Boatbuilding ubiquitous part of city life

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For much of St. Augustine’s early history, wooden boats were a ubiquitous part of city life. Our ancestors built these watercraft by hand, a tradition that is now being carried forward by the St. Augustine Lighthouse & Museum’s Boatworks program.

With three projects currently underway in the boatworks, the museum is looking for additional volunteers to help with the construction as boat builders or to share the vessels’ history as volunteer docents. No previous experience is required and training will be provided for both roles.

“Volunteering with the boatworks is a great opportunity to have hands-on experience with the ancient art of boat carpentry as it was once practiced in St. Augustine using local materials,” said Dr. Sam Turner, Director of Archaeology at the museum.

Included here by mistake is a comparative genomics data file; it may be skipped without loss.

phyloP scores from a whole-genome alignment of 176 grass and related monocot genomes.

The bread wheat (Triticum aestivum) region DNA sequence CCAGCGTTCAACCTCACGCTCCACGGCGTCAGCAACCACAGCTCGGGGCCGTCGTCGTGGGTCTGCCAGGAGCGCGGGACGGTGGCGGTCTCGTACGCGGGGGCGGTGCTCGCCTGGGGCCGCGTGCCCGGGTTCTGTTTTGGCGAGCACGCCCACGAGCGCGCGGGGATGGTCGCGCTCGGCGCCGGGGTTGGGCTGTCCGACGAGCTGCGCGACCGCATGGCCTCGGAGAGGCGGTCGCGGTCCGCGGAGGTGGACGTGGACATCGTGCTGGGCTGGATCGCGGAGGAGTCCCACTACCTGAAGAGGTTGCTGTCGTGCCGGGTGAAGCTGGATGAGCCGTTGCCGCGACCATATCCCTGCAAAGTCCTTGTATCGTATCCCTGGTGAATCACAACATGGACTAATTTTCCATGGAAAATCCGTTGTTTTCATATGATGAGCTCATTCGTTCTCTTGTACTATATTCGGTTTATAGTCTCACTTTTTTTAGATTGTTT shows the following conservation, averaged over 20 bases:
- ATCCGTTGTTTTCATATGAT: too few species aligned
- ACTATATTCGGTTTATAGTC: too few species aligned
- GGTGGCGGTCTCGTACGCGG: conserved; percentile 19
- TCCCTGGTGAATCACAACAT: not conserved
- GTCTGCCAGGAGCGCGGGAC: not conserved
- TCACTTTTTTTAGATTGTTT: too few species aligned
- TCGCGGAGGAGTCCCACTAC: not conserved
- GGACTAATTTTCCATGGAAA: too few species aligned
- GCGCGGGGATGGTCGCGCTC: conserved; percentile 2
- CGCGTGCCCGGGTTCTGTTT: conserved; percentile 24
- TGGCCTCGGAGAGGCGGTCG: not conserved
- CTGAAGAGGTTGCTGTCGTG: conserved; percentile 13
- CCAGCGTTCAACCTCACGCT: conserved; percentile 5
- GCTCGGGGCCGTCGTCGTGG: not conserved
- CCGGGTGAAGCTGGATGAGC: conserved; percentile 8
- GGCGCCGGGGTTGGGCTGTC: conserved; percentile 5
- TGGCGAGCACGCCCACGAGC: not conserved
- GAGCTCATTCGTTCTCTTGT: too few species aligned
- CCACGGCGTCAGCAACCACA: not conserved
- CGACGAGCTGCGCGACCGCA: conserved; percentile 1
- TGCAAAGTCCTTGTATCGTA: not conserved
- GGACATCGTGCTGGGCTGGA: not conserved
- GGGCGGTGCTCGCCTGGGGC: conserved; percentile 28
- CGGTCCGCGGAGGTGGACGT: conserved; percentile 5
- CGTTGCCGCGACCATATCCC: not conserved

The museum launched its boatworks program in 2007 to keep alive this ancient craft so closely tied to St. Augustine’s maritime past. To date, the program has built 11 vessels and restored three others, all powered by volunteers and donations. The boatworks also received a grant in 2014 from the Crisp-Ellert Fund which recognizes the boatbuilding process as a type of local folk art.

Boatbuilding volunteers will work on all aspects of the watercraft construction from start to finish, collaborating with other volunteers, historians and museum archaeologists along the way to ensure the vessels are built with historic accuracy. Volunteers in the docent role will educate museum visitors in the process of wooden boatbuilding, its history here in St. Augustine and the history behind each of the individual craft.

Volunteers are welcome to participate seasonally or year-round. Anyone interested should contact Volunteer Coordinator Loni Wellman at (904) 829-0745 ext. 213

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